Evidence against early nineteenth century major European induced environmental impacts by illegal settlers in the New England Tablelands, south eastern Australia

Woodward, Craig, Chang, Jie, Zawadzki, Atun, Shulmeister, James, Haworth, Robert, Collecutt, Sasha and Jacobsen, Geraldine (2011) Evidence against early nineteenth century major European induced environmental impacts by illegal settlers in the New England Tablelands, south eastern Australia. Quaternary Science Reviews, 30 27-28: 3743-3747. doi:10.1016/j.quascirev.2011.10.014


Author Woodward, Craig
Chang, Jie
Zawadzki, Atun
Shulmeister, James
Haworth, Robert
Collecutt, Sasha
Jacobsen, Geraldine
Title Evidence against early nineteenth century major European induced environmental impacts by illegal settlers in the New England Tablelands, south eastern Australia
Journal name Quaternary Science Reviews   Check publisher's open access policy
ISSN 0277-3791
1873-457X
Publication date 2011-12-01
Sub-type Article (original research)
DOI 10.1016/j.quascirev.2011.10.014
Volume 30
Issue 27-28
Start page 3743
End page 3747
Total pages 5
Place of publication East Park, Kidlington, Oxford, U.K.
Publisher Pergamon
Collection year 2012
Language eng
Formatted abstract
Paleoenvironmental reconstructions from Little Llangothlin Lagoon have been used to argue for early European impact on the eastern Australian landscape. In particular, these studies have argued for European arrival on the New England Tablelands at about 1800 AD, with significant impacts including the clearance of one species of Casuarina before 1820 AD and significant erosion by 1836 AD (Gale et al., 1995; Gale and Pisanu, 2001; Gale and Haworth, 2002, 2005). We have re-cored the lagoon, dated the cores using 210Pb and radiocarbon, and counted pollen and other proxies. Our 210Pb results indicate that 210Pb background was achieved stratigraphically later than the erosion event and we have three early Holocene radiocarbon ages in the erosion event interval. We conclude that the ‘erosion event’ predates European settlement. The 210Pb results indicate much less erosion in response to European settlement than suggested by these earlier studies. We also find no notable decline in Casuarina in the pollen record spanning the time of initial European impact, and in fact we find very little Casuarina in the record. Instead of a Casuarina dominated vegetation we conclude that the area was dominated by open Eucalypt forest prior to European settlement. Rather than changes in the regional vegetation in the early 19th century, we attribute changes in the palynoflora spanning the ‘erosion event’ to changes within the lake/wetland and in particular to changes in the dominance of different species of Myriophyllum; most likely due to water depth fluctuation. This site has stood out as indicating an earlier European impact than other localities in eastern Australia, beyond the original limits of settlement near Sydney. Our findings suggest that a more traditional interpretation of this site is warranted and that no very early impact is discernable.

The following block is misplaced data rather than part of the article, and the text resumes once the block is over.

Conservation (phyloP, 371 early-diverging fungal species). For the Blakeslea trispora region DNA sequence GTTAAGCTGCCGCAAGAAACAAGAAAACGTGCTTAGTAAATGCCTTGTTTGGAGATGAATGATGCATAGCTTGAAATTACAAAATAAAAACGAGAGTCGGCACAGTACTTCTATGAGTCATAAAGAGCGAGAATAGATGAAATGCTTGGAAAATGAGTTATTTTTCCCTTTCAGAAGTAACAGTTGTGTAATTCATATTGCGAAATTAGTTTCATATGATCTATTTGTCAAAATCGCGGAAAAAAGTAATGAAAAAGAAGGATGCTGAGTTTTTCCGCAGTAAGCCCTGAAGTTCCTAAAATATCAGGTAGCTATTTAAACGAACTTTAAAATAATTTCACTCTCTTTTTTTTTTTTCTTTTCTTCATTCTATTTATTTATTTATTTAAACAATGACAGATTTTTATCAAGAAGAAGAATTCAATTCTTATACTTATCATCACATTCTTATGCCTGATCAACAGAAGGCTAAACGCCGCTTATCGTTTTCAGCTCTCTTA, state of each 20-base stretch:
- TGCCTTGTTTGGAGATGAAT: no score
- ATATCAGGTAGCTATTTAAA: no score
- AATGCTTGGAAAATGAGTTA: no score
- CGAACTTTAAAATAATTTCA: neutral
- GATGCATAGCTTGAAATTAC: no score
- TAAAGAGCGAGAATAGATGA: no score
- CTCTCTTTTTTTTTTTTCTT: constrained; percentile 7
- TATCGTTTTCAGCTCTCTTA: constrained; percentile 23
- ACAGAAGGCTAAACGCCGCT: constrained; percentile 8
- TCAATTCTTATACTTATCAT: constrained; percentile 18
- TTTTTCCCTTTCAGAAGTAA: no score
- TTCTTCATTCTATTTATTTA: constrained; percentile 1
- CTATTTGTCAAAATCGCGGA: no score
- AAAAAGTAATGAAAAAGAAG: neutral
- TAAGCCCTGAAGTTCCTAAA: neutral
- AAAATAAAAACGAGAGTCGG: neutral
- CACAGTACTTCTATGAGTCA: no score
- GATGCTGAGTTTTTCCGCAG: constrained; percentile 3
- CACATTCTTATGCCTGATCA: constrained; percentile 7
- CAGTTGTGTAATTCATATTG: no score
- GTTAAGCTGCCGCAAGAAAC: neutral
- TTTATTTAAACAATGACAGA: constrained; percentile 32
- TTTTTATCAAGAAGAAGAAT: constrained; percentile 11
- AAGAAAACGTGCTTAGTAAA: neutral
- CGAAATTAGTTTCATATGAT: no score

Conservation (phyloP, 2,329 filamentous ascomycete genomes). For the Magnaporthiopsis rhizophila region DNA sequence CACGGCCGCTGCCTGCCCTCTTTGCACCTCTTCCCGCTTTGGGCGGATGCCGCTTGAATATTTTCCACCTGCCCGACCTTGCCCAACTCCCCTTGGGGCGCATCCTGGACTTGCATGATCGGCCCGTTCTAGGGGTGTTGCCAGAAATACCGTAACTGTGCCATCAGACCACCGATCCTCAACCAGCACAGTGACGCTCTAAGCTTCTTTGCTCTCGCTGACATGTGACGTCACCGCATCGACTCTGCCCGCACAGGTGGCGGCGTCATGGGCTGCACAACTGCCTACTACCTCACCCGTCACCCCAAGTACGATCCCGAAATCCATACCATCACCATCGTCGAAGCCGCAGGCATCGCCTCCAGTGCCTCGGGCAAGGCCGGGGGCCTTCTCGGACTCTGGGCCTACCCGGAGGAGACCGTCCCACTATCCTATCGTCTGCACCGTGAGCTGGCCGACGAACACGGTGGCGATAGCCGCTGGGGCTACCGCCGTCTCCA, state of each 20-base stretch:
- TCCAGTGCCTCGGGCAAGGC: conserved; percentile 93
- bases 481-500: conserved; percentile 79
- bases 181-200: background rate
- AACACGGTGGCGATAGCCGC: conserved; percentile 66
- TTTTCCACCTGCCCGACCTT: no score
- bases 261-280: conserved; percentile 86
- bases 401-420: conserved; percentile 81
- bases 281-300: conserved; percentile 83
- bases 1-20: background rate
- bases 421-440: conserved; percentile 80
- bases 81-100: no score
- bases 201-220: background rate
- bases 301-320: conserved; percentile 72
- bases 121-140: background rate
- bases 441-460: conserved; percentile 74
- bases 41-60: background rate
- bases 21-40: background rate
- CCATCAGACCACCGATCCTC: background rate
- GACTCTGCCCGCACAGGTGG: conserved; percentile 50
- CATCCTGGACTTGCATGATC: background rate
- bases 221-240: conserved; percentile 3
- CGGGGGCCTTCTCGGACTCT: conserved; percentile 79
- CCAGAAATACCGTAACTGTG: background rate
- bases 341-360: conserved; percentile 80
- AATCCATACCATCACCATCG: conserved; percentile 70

Highlights: ► Europeans landed in Australia in 1788 near the location of present day Sydney. ► Gale and Haworth (2002) infer major European impact 400 km north of this before 1820. ► This inference was derived from a 210Pb dated record from Little Llangothlin Lagoon. ► We re-cored the lagoon and dated cores using 210Pb and radiocarbon. ► Our results show no discernable very early European impact at this site.
Keyword European settlement
Australia
Pb-210
Pollen
Cal Kyr BP
Wales
Calibration
Swamp
Q-Index Code C1
Q-Index Status Confirmed Code
Institutional Status UQ

Document type: Journal Article
Sub-type: Article (original research)
Collections: School of Geography, Planning and Environmental Management Publications
Official 2012 Collection
 
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